Fig. 2. The Sandpaper (1965), directed by Vincente Minelli.

From the identification of its studio through the appearance of the director’s name, the credit sequence to The Sandpaper is 3 minutes and 5 seconds in length (fig. 2). What might we say about the gratuitous extravagance of a credit sequence which lasts so long but shows us no people, which says so little of the film to follow. In a convention typical of its time, the length of the credit sequence is made to accommodate the presentation of a song, “The Shadow of Your Smile,” which would become a great success on radio and in recordings. But if the length of the sequence justifies the inclusion of a song, the song in turn dictates the duration of this sequence, and so the written credits unfold slowly, in order that they not be extinguished before the song ends.

The visual content of this sequence must find its own way of enduring the same period of time. For almost the entirety of its three minutes, this sequence finds the camera gliding around the rocky shoreline of the Californian coast, rising high in some moments to offer a panoramic view of large sections of landscape, and descending in others to capture the shape of rolling fields or waves crashing on a beach.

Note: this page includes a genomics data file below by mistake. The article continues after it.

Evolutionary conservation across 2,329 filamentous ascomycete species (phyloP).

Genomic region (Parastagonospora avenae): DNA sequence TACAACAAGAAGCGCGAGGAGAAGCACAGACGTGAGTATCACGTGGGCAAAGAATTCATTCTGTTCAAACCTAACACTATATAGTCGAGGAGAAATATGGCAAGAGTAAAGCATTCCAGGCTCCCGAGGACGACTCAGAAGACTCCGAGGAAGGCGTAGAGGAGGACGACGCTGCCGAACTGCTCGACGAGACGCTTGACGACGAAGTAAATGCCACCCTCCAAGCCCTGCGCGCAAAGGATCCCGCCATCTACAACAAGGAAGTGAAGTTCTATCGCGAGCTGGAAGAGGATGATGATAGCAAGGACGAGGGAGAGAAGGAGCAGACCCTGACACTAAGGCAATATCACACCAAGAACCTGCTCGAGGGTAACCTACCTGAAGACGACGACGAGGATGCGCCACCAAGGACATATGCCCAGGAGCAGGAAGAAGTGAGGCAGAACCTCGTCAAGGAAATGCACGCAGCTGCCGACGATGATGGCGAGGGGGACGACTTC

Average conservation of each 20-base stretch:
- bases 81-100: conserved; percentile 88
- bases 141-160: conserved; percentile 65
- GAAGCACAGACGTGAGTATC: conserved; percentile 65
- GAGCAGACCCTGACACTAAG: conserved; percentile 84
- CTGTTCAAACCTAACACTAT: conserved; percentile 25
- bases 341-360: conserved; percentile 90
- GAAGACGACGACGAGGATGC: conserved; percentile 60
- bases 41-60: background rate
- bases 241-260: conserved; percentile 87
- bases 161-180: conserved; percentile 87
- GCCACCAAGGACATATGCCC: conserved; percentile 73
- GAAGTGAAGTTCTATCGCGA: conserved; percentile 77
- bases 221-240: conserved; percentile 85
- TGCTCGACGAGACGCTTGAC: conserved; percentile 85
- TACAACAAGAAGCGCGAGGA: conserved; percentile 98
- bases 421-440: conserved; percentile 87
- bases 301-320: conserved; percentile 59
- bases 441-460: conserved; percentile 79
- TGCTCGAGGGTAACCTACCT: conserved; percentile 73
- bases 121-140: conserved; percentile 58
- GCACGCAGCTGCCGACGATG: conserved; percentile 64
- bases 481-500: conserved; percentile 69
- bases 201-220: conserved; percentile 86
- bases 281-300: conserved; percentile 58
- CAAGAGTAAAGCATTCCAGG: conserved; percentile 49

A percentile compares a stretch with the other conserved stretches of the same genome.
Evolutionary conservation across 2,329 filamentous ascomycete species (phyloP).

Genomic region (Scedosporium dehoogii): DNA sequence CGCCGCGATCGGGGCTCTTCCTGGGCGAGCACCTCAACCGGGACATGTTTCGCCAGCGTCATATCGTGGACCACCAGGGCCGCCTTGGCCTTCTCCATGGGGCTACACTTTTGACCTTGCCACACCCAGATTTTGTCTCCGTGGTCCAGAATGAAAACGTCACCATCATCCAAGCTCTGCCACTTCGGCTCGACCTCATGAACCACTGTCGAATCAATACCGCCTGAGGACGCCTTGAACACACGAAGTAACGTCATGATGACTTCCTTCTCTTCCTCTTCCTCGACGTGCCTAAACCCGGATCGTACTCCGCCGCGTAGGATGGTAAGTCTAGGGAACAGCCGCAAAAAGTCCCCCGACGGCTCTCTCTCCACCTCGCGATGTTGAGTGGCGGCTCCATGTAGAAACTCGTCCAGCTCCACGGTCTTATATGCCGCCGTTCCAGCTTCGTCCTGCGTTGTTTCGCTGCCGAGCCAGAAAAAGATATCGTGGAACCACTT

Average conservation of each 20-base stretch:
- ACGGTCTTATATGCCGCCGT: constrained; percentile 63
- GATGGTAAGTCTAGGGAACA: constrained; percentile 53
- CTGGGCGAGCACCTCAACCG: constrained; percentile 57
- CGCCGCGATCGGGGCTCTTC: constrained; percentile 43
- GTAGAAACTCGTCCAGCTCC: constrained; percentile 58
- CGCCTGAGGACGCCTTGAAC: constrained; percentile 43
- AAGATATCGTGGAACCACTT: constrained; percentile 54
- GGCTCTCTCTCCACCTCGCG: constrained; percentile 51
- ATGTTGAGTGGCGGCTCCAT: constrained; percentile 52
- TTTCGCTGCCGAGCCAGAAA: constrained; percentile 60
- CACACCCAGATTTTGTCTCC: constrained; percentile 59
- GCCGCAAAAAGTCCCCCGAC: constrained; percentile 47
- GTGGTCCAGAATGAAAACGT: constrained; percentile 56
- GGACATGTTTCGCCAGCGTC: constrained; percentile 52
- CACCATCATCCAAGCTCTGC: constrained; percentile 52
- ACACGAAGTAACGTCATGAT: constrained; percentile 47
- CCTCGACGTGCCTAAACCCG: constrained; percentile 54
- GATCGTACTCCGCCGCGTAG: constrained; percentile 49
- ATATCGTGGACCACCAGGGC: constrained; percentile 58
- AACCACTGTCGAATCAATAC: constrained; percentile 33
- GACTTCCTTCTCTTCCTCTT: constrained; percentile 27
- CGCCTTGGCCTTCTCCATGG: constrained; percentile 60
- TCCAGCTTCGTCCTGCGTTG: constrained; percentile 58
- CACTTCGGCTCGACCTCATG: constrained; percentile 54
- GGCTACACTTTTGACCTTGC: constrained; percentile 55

We might see much of this sequence as simply an elaborate compendium of what are commonly called establishing shots, one which identify, contemplate and, in a sense, “describe” a landscape. For the camera simply to linger on this landscape over three minutes would come to seem excessive, however, and so the credit sequence moves, in its final minute, to introduce a sense of temporal succession. As the sequence arrives at its conclusion, we see the sky turn dark, then orange, with the setting of the sun. The camera, which has been mobile, settles into a stationary position on the beach just as the appearance of the director’s name ends the credit sequence. Evening has arrived, signalled by the sequence’s concluding image of a horizon line below which the sun has receded.